Having Dawn French as our Chancellor ensures her staff are always on the ball when it comes to culture and laughter meeting hard-nosed reality. It was no surprise when a few of us were invited to her gorgeous home in Fowey one blustery winter’s Saturday a couple of weeks ago to listen to a topic that sits close to her heart: The Orchid Project, which is working to eliminate female genital cutting.

orchid-project-image Continue reading

Porthmeor Silk Scarf Competition

Last weekend saw the Simon Clarke Silk Scarf competition : Porthmeor edition judged by a panel consisting of Victoria Sargent, designer at Beckford Silks; Barry Sinton, who ran the shop at Tate St Ives; and Sophie Chadwick, co-founder and print designer at Seasalt at the Porthmeor studios.

Students from the second and third years travelled down to the gallery to exhibit their entries, all worthy contestants, but in the end congratulations go to Megan Jones and Poppy Thaxter, whose scarves will be put into production by Beckford silks.

The exhibition runs until mid May in the Borlase Smart Room, Porthmeor Studios. Do pop  in and check it out.

You can read Sophie Chadwick’s blog about the event here : https://www.seasaltcornwall.co.uk/blog/02/2017/on-the-judging-panel-for-falmouth-university-scarf-competition/

 

 

Three Lands – Three Laces

Irene Griffin is the Senior Technical Instructor for Mixed Media and Natural Dyes. 

In today’s world of mass-produced ‘fast’ fabrics it seems really important to keep connected to historic and traditional textile processes.  To me they are as indicative of a nation’s creative identity as their language, food and architecture. In the last couple of years my knowledge of textiles from other countries has increased, as I’ve been lucky enough to do a bit of travelling.  During my visits I’ve actively sought the cloth, embroidery and anything textile related that represents each place and been pleasantly surprised most times. From iconic Icelandic jumpers in Reykjavik to the florid bejewelled evening gowns I saw in Palermo – one thing became clear – each nation has its own version of ‘ornament’ – a pattern language that speaks through fibre and craft.

One common ‘thread’ I found on my travels was lace. Decorative, time-consuming and costly when hand-made, over time machinery has found a way to replicate the dainty intricacies of this famously feminine fabric trim.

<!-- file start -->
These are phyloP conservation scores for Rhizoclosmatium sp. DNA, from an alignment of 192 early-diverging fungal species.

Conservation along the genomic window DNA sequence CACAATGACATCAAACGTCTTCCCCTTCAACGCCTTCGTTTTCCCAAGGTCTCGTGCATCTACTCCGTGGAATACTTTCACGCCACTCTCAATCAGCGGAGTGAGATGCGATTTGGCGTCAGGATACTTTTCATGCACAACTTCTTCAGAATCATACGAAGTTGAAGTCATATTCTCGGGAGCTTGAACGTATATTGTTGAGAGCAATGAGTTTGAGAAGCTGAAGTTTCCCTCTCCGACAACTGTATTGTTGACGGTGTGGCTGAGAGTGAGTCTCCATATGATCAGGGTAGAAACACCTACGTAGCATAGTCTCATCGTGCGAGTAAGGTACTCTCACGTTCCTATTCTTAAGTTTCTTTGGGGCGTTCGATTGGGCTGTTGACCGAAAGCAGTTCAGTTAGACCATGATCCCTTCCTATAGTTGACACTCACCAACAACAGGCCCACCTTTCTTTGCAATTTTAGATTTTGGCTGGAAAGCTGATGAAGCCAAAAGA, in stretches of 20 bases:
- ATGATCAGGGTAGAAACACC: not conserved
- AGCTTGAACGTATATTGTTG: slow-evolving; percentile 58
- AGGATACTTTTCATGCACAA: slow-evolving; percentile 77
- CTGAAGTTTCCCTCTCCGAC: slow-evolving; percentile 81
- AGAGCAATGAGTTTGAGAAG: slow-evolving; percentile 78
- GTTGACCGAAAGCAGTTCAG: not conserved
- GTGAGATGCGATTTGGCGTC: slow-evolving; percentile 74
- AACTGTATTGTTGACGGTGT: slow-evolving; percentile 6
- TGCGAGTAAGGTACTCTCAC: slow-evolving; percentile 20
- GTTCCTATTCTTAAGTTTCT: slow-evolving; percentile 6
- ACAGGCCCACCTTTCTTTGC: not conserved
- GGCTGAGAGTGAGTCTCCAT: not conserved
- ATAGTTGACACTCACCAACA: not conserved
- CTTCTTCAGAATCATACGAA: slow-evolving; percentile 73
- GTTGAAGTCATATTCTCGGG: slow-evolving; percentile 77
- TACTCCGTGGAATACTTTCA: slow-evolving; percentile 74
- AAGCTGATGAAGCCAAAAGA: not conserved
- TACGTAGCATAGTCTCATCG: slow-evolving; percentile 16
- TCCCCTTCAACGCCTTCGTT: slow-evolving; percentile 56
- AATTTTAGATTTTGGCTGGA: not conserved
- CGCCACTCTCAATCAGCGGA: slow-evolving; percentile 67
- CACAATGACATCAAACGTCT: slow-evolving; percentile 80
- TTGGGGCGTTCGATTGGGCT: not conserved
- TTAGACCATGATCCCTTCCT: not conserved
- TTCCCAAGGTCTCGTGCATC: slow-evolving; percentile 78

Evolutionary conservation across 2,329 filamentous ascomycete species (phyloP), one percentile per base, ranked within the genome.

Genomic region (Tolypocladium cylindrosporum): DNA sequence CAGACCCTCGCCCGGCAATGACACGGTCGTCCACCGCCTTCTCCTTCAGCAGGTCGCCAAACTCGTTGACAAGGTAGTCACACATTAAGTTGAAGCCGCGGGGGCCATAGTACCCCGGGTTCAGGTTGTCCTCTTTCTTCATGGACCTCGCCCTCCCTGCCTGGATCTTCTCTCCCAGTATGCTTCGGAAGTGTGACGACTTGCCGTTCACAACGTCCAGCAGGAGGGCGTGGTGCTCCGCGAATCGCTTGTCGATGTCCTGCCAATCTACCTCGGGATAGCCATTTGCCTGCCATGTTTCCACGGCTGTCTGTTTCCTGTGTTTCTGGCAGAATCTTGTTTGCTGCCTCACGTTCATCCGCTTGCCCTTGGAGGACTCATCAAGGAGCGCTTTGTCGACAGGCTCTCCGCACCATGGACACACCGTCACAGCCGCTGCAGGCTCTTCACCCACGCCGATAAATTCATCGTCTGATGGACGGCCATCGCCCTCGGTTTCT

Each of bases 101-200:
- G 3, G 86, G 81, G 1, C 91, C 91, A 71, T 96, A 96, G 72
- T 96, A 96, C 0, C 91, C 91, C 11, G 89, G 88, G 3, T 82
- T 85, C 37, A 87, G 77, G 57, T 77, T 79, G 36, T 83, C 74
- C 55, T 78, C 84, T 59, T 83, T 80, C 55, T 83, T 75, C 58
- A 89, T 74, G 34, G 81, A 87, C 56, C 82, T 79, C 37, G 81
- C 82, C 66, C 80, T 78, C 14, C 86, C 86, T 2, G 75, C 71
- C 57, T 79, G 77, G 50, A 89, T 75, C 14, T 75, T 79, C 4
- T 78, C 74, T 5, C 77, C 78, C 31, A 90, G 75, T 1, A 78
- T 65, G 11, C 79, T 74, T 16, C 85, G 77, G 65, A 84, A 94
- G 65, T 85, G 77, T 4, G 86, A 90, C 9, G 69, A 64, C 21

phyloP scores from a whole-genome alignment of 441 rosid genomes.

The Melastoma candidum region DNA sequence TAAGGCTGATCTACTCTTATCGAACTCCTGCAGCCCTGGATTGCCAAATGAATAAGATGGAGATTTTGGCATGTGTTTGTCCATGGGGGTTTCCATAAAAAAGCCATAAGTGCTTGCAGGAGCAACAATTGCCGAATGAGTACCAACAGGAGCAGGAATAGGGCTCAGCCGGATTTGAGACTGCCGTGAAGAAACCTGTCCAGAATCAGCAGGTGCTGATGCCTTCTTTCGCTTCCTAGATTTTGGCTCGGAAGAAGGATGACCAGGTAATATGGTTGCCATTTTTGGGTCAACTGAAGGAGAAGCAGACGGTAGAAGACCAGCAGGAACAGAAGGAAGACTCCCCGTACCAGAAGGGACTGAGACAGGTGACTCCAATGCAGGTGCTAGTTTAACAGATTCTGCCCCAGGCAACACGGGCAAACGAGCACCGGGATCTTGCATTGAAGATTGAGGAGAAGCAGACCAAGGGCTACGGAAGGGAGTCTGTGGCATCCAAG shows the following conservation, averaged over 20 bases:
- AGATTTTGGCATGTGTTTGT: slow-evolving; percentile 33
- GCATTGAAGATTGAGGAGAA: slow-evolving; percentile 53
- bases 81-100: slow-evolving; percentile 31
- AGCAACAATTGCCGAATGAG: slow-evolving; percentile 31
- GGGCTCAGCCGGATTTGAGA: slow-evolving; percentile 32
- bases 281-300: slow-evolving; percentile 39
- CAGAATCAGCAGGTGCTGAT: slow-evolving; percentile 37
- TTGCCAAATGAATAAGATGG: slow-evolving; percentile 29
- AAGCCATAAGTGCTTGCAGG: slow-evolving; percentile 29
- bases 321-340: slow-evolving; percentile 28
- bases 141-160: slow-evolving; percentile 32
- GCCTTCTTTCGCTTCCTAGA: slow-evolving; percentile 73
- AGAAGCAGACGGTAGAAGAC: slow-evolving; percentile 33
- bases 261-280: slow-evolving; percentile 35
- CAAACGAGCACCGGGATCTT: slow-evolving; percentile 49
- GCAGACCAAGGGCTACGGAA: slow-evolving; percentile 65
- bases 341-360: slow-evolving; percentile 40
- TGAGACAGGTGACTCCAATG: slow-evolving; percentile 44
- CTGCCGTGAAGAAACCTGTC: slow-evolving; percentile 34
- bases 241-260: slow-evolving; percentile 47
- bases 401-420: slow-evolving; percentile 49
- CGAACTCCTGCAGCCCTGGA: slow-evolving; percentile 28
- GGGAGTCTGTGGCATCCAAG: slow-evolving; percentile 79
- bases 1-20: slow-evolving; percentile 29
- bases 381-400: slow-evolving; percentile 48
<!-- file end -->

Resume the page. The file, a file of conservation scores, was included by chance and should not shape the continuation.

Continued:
Continue reading

Behind the scenes of a trade fair, Falmouth in Paris.

Hannah Maughan is a Senior Lecturer on BA(Hons) Textile Design.

This September my colleague Simon Clarke and I took a group of 3rd year Textile Design students over to Paris on a 4-day Study Trip. The main purpose of the trip is to visit Premiere Vision, (PV), the international fashion and textiles trade fair which showcases the very latest in fabric, design and colour, and which brings together a vast network of professionals working throughout the industry.

Students get to experience this part of the industry first-hand, gaining a better understanding of how fashion fabrics are designed, manufactured, sourced and supplied within a professional context. The show is vast and inspiring, with thousands of exhibitors and clients visiting daily, but in amongst the crowds we bumped into some familiar Falmouth faces and took the opportunity to catch up with our graduates and their careers. Continue reading

How Vintage Patterns Reflect On the Culture of Fashion Today

Julie Ripley is a Senior Lecturer on BA (Hons) Textile Design.

I love working with vintage patterns, so when I was given this one from Vogue (figure 1) I was fascinated.  And nervous.  Because this kind of pattern presents many creative challenges that indicate big changes in the culture of fashion since they were made.

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Fig. 1 – Vogue Pattern from 1954

If you are eagle-eyed you may have spotted that the design is by Elsa Schiaparelli, the great surrealist couturier. Born in Rome in 1890, Schiaparelli, or ‘Schiap’ as she was known to friends including Salvador Dali, became one of Paris’ leading designers between the wars.  Her quirky tromp l’oeil knitwear, dresses and jewellery (figure 2) delighted celebrity clients including royalty and film stars, allowing her to open her ‘Schiap Shop’ at 21 Place Vendome in Paris in 1931. Unlike her rival Coco Chanel, Schiaparelli left Paris during the Nazi occupation and found the city and its fashion scene transformed when she returned in 1945.  By 1954 she was out of business. Continue reading